That having been said, though, the most interesting part of Planet of the Ood is how it’s very pointedly not about ‘helping the Ood’.
It looks like it is, certainly. There’s definitely a sense of active involvement; it follows the same broad shape of most Doctor Who episodes, and between the chase scenes, action set pieces and eventual confrontation with the villain, it feels like the Doctor comes in and saves the day.
Instead, Planet of the Ood actually avoids that – sure, the structure obscures things, but for the most part the Doctor and Donna are actually just observers, just watching a revolution from the outside. In doing so, Planet of the Ood very neatly refutes the white saviour concept that can, in fact, be read into a lot of episodes of Doctor Who. The Doctor doesn’t wade in and save the day, because there’s actually not a need for him to; it’s not his place to. But there’s another smart thing going on here too, advancing that idea further. The episode doesn’t just position the Doctor and Donna as observers, but up to a point, they’re arguably complicit. Certainly, there’s a very pointed critique of how the Doctor acted in The Impossible Planet, and the way he just accepted the suggestion the Ood are naturally docile, naturally servants. He might be an observer, but he’s not outside the system.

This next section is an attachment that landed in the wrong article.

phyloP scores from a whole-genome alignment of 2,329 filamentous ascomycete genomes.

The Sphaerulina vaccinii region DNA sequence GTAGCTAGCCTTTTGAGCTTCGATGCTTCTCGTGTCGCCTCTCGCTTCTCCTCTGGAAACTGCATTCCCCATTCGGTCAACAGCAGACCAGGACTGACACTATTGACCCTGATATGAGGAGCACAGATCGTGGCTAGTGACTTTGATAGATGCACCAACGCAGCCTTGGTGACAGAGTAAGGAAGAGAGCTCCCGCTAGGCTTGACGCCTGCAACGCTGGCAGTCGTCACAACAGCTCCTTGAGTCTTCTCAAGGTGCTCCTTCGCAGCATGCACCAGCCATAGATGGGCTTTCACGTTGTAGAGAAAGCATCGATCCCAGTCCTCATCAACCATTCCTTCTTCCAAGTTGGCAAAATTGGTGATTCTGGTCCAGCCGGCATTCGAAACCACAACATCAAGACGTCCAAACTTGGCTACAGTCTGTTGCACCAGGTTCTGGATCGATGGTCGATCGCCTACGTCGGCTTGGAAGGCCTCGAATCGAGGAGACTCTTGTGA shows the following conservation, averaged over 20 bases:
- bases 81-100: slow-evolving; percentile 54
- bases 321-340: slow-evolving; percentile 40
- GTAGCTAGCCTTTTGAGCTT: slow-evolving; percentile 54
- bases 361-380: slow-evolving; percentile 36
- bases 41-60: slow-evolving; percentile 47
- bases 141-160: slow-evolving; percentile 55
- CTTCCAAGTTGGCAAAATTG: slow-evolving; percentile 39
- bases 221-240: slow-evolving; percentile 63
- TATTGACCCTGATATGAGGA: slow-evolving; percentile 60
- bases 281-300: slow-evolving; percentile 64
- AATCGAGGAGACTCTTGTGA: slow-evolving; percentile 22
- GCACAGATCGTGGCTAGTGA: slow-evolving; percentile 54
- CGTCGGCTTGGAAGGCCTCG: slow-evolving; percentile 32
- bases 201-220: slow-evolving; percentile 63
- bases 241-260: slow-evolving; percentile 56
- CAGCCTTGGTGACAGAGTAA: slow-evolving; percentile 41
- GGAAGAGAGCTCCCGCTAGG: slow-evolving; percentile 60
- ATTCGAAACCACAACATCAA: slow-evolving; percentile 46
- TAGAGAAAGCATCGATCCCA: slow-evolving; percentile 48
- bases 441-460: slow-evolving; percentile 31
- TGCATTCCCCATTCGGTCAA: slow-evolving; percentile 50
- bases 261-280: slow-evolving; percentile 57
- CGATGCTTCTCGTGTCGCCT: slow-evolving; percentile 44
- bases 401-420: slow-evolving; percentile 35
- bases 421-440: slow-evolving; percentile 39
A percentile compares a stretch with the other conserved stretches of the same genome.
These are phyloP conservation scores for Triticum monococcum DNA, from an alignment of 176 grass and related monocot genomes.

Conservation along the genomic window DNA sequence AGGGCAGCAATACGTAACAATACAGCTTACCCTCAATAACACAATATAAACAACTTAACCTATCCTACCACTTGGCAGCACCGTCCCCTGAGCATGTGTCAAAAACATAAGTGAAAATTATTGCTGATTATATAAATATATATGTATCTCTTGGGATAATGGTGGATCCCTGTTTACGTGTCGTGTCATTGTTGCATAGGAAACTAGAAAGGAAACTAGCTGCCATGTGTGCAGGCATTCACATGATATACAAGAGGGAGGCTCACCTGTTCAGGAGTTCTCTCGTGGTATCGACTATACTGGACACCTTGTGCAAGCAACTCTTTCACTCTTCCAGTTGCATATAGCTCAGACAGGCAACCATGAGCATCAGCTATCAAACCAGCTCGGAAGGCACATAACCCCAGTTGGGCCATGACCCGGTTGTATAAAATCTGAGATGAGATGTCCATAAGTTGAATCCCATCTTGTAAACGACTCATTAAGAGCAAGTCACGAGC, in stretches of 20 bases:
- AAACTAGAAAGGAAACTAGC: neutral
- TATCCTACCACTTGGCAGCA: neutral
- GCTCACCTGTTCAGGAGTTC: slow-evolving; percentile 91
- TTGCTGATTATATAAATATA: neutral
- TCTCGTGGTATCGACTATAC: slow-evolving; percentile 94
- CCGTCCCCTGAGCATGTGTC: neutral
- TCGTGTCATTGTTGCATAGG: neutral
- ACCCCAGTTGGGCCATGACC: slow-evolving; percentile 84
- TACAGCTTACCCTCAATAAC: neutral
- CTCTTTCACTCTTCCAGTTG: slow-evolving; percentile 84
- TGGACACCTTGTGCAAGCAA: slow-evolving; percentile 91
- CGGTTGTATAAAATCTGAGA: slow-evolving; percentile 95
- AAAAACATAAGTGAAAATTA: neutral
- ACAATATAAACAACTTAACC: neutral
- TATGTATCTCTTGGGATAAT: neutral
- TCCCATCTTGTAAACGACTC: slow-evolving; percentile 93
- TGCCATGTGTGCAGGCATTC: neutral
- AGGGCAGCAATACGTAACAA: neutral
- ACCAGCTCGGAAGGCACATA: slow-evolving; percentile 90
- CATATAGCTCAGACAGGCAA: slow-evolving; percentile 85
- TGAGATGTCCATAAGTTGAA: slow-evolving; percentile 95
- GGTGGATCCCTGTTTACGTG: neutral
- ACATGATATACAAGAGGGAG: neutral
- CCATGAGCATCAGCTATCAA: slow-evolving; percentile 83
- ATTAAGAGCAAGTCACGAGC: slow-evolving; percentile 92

In turn, it’s worth looking at Donna, and her role in the story. If there was still any expectation that Donna would be a silly, comedic companion, this would surely have disproved it entirely; this episode has some of Catherine Tate’s best work in the role. What’s particularly notable is that for all the past few years of Doctor Who have been about opening companions eyes – Rose’s speech about “a different way to live” springs to mind – this is the first time the show has really delved into that. Listening to the song of the Ood is much more of a different way to live than simply walking in a time long since past or breathing in the alien air. It’s a far more nuanced and considered portrayal of how TARDIS travel can change perspective than we’ve seen so far, and it’s something I hope we’ll see again in future.